AGRIS

Data provider:

Icon data provider

The National Agricultural Library is one of four national libraries of the United States, with locations in Beltsville, Maryland and Washington, D.C. It houses one of the world's largest and most accessible agricultural information collections and serves as the nexus for a national network of state land-grant and U.S. Department of Agriculture field libraries. In fiscal year 2011 (Oct 2010 through Sept 2011) NAL delivered more than 100 million direct customer service transactions.

Active (Data provider submitted metadata in the last calendar year)
Journal Article

Journal Article

Nutritional value of leafy vegetables of sub-Saharan Africa and their potential contribution to human health: A review  [2010]

Uusiku, Nangula P.; Oelofse, André; Duodu, Kwaku G.; Bester, Megan J.; et al.

Access the full text

This paper reviews the literature on African leafy vegetables (ALVs) consumed in sub-Saharan Africa. The aim is to evaluate the nutritional value of these plant species and their potential impact on the nutritional status of the people living in sub-Saharan Africa. Processing and the presence of antinutritional factors are taken into consideration as they adversely affect the nutritional content of the ALVs. The role of dietary fiber and other important components found in ALVs is also discussed due to their importance in the prevention of chronic and lifestyle diseases. Many of the ALVs are good sources of micronutrients, especially Manihot esculenta which contains 1970 μg retinol equivalents/100 g edible portion and 311 mg/100 g of vitamin C, as well as Chenopodium album with up to 6 mg/100 g iron, 18.5 mg/100 g zinc, 226 mg/100 g calcium and up to 211 mg/100 g magnesium. These vegetables may help to meet daily requirements of these and other essential nutrients, especially in individuals with marginal nutritional status. Furthermore, ALVs such as Arachis hypogea and Bidens pilosa are good sources of dietary fibre, while Nasturtium aquatica, Urtic dioica and Xanthosoma mafaffa are excellent free radical scavengers. In many instances ALVs have levels of these components that are higher than those of exotic vegetables such as spinach and cabbage. Factors such as storage, cooking methods and drying influence the micronutrient, antioxidant and antinutritiona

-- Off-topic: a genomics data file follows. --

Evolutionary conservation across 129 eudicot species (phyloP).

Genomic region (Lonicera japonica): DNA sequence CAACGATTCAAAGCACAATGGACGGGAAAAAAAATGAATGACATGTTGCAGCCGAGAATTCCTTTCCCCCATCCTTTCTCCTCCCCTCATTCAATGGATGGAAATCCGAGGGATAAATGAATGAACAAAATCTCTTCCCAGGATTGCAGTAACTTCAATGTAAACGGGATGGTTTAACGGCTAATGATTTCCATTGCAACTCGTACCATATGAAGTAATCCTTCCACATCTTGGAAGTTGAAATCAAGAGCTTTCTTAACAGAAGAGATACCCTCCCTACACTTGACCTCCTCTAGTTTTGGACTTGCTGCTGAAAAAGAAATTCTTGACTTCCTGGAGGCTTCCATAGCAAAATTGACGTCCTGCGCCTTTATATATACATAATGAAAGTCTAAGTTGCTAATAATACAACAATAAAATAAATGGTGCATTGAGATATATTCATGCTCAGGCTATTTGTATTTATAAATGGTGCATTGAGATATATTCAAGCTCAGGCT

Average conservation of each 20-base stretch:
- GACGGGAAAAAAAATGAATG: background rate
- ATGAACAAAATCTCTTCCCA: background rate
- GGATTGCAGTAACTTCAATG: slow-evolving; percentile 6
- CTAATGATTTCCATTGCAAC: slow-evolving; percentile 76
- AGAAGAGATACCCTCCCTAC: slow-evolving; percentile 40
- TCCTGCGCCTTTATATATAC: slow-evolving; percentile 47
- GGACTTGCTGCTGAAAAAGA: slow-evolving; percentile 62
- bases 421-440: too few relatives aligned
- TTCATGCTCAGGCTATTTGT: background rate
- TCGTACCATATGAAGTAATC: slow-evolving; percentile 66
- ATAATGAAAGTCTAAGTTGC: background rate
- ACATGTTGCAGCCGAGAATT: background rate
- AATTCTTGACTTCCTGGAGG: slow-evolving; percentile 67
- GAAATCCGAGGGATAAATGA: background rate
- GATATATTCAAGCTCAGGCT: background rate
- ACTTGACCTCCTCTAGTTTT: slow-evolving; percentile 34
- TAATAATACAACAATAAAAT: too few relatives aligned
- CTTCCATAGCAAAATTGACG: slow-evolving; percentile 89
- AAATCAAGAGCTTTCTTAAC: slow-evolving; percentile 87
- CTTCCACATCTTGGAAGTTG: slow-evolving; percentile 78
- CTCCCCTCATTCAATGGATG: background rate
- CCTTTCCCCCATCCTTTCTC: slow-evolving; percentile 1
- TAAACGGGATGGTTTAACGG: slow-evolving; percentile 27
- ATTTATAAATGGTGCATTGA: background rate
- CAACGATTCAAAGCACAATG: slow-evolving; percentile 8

l factor content of these vegetables. The consumption, cultivation and possibly the commercialization of these ALVs should therefore be promoted.
From the journal
Journal of food composition and analysis
ISSN : 0889-1575

Bibliographic information

Language:
English
Type:
Journal Article
In AGRIS since:
2013
Volume:
23 issue 6
Start Page:
499
End Page:
509
All titles:
"Nutritional value of leafy vegetables of sub-Saharan Africa and their potential contribution to human health: A review"@eng
Other:
"Includes references"
Loading...

Bibliographic information

Language:
English
Type:
Journal Article
In AGRIS since:
2013
Volume:
23 issue 6
Start Page:
499
End Page:
509
All titles:
"Nutritional value of leafy vegetables of sub-Saharan Africa and their potential contribution to human health: A review"@eng
Other:
"Includes references"